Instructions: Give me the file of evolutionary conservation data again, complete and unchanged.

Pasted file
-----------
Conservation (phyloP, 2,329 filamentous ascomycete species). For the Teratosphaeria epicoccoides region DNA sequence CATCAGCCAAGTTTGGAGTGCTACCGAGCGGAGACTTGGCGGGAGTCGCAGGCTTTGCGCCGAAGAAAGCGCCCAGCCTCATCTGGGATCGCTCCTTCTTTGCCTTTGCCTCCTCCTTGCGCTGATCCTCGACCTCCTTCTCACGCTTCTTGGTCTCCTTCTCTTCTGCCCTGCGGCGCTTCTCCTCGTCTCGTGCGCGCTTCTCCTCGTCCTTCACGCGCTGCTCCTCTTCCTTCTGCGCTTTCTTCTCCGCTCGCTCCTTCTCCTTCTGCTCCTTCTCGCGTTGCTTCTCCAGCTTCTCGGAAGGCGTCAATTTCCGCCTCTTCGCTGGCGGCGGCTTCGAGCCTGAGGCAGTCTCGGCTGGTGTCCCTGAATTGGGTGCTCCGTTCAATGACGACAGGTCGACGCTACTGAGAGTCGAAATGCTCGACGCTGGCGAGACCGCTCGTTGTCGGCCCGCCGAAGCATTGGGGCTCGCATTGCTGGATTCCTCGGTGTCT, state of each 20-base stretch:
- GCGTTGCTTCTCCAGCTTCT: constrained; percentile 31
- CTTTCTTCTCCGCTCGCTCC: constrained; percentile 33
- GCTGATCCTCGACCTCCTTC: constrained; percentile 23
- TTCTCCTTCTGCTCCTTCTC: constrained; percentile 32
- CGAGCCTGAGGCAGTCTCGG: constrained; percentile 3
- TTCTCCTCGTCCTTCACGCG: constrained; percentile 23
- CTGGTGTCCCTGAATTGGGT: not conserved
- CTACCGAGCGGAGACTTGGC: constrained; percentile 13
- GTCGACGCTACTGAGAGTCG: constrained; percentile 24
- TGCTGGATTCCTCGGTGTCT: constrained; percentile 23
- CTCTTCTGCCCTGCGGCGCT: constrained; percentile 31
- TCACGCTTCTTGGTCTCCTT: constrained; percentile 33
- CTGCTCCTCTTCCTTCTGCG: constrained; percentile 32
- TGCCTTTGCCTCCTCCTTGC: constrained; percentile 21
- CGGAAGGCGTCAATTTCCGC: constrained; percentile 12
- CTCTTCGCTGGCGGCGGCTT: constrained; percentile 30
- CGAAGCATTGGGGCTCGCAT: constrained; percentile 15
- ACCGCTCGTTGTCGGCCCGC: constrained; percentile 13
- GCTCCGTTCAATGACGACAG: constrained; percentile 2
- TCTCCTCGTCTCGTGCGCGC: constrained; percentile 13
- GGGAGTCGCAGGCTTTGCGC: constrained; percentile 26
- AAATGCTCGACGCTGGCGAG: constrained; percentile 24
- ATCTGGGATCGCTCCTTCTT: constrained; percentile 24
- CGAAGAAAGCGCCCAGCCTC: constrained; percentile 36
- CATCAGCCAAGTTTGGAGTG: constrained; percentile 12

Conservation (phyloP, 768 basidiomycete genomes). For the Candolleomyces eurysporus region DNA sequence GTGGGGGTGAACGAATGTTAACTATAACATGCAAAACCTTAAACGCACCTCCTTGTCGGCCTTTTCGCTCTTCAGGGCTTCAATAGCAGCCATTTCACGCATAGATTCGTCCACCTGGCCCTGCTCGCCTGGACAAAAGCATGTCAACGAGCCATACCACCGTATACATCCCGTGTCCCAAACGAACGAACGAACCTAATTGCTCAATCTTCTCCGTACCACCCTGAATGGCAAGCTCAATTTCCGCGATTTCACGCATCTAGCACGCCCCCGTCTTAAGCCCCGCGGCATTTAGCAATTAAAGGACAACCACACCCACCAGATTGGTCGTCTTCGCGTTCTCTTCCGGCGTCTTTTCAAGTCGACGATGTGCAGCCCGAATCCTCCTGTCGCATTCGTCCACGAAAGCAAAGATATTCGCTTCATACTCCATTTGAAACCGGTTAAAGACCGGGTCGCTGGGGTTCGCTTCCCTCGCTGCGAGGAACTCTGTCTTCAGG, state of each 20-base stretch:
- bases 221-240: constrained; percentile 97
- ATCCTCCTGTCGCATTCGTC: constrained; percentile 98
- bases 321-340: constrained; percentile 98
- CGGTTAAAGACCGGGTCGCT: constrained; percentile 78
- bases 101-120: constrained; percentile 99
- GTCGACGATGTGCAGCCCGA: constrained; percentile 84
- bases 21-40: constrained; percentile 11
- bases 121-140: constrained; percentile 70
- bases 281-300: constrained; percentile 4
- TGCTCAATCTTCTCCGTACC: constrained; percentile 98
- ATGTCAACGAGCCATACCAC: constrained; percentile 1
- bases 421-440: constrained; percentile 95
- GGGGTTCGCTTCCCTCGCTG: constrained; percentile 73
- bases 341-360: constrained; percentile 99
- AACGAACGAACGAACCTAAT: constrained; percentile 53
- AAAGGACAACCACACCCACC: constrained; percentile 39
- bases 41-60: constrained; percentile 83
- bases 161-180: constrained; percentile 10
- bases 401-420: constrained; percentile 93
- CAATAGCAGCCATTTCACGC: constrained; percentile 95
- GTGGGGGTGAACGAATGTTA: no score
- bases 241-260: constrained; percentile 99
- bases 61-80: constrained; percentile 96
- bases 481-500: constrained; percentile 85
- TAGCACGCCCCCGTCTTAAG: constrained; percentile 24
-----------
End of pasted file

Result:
Conservation (phyloP, 2,329 filamentous ascomycete species). For the Teratosphaeria epicoccoides region DNA sequence CATCAGCCAAGTTTGGAGTGCTACCGAGCGGAGACTTGGCGGGAGTCGCAGGCTTTGCGCCGAAGAAAGCGCCCAGCCTCATCTGGGATCGCTCCTTCTTTGCCTTTGCCTCCTCCTTGCGCTGATCCTCGACCTCCTTCTCACGCTTCTTGGTCTCCTTCTCTTCTGCCCTGCGGCGCTTCTCCTCGTCTCGTGCGCGCTTCTCCTCGTCCTTCACGCGCTGCTCCTCTTCCTTCTGCGCTTTCTTCTCCGCTCGCTCCTTCTCCTTCTGCTCCTTCTCGCGTTGCTTCTCCAGCTTCTCGGAAGGCGTCAATTTCCGCCTCTTCGCTGGCGGCGGCTTCGAGCCTGAGGCAGTCTCGGCTGGTGTCCCTGAATTGGGTGCTCCGTTCAATGACGACAGGTCGACGCTACTGAGAGTCGAAATGCTCGACGCTGGCGAGACCGCTCGTTGTCGGCCCGCCGAAGCATTGGGGCTCGCATTGCTGGATTCCTCGGTGTCT, state of each 20-base stretch:
- GCGTTGCTTCTCCAGCTTCT: constrained; percentile 31
- CTTTCTTCTCCGCTCGCTCC: constrained; percentile 33
- GCTGATCCTCGACCTCCTTC: constrained; percentile 23
- TTCTCCTTCTGCTCCTTCTC: constrained; percentile 32
- CGAGCCTGAGGCAGTCTCGG: constrained; percentile 3
- TTCTCCTCGTCCTTCACGCG: constrained; percentile 23
- CTGGTGTCCCTGAATTGGGT: not conserved
- CTACCGAGCGGAGACTTGGC: constrained; percentile 13
- GTCGACGCTACTGAGAGTCG: constrained; percentile 24
- TGCTGGATTCCTCGGTGTCT: constrained; percentile 23
- CTCTTCTGCCCTGCGGCGCT: constrained; percentile 31
- TCACGCTTCTTGGTCTCCTT: constrained; percentile 33
- CTGCTCCTCTTCCTTCTGCG: constrained; percentile 32
- TGCCTTTGCCTCCTCCTTGC: constrained; percentile 21
- CGGAAGGCGTCAATTTCCGC: constrained; percentile 12
- CTCTTCGCTGGCGGCGGCTT: constrained; percentile 30
- CGAAGCATTGGGGCTCGCAT: constrained; percentile 15
- ACCGCTCGTTGTCGGCCCGC: constrained; percentile 13
- GCTCCGTTCAATGACGACAG: constrained; percentile 2
- TCTCCTCGTCTCGTGCGCGC: constrained; percentile 13
- GGGAGTCGCAGGCTTTGCGC: constrained; percentile 26
- AAATGCTCGACGCTGGCGAG: constrained; percentile 24
- ATCTGGGATCGCTCCTTCTT: constrained; percentile 24
- CGAAGAAAGCGCCCAGCCTC: constrained; percentile 36
- CATCAGCCAAGTTTGGAGTG: constrained; percentile 12

Conservation (phyloP, 768 basidiomycete genomes). For the Candolleomyces eurysporus region DNA sequence GTGGGGGTGAACGAATGTTAACTATAACATGCAAAACCTTAAACGCACCTCCTTGTCGGCCTTTTCGCTCTTCAGGGCTTCAATAGCAGCCATTTCACGCATAGATTCGTCCACCTGGCCCTGCTCGCCTGGACAAAAGCATGTCAACGAGCCATACCACCGTATACATCCCGTGTCCCAAACGAACGAACGAACCTAATTGCTCAATCTTCTCCGTACCACCCTGAATGGCAAGCTCAATTTCCGCGATTTCACGCATCTAGCACGCCCCCGTCTTAAGCCCCGCGGCATTTAGCAATTAAAGGACAACCACACCCACCAGATTGGTCGTCTTCGCGTTCTCTTCCGGCGTCTTTTCAAGTCGACGATGTGCAGCCCGAATCCTCCTGTCGCATTCGTCCACGAAAGCAAAGATATTCGCTTCATACTCCATTTGAAACCGGTTAAAGACCGGGTCGCTGGGGTTCGCTTCCCTCGCTGCGAGGAACTCTGTCTTCAGG, state of each 20-base stretch:
- bases 221-240: constrained; percentile 97
- ATCCTCCTGTCGCATTCGTC: constrained; percentile 98
- bases 321-340: constrained; percentile 98
- CGGTTAAAGACCGGGTCGCT: constrained; percentile 78
- bases 101-120: constrained; percentile 99
- GTCGACGATGTGCAGCCCGA: constrained; percentile 84
- bases 21-40: constrained; percentile 11
- bases 121-140: constrained; percentile 70
- bases 281-300: constrained; percentile 4
- TGCTCAATCTTCTCCGTACC: constrained; percentile 98
- ATGTCAACGAGCCATACCAC: constrained; percentile 1
- bases 421-440: constrained; percentile 95
- GGGGTTCGCTTCCCTCGCTG: constrained; percentile 73
- bases 341-360: constrained; percentile 99
- AACGAACGAACGAACCTAAT: constrained; percentile 53
- AAAGGACAACCACACCCACC: constrained; percentile 39
- bases 41-60: constrained; percentile 83
- bases 161-180: constrained; percentile 10
- bases 401-420: constrained; percentile 93
- CAATAGCAGCCATTTCACGC: constrained; percentile 95
- GTGGGGGTGAACGAATGTTA: no score
- bases 241-260: constrained; percentile 99
- bases 61-80: constrained; percentile 96
- bases 481-500: constrained; percentile 85
- TAGCACGCCCCCGTCTTAAG: constrained; percentile 24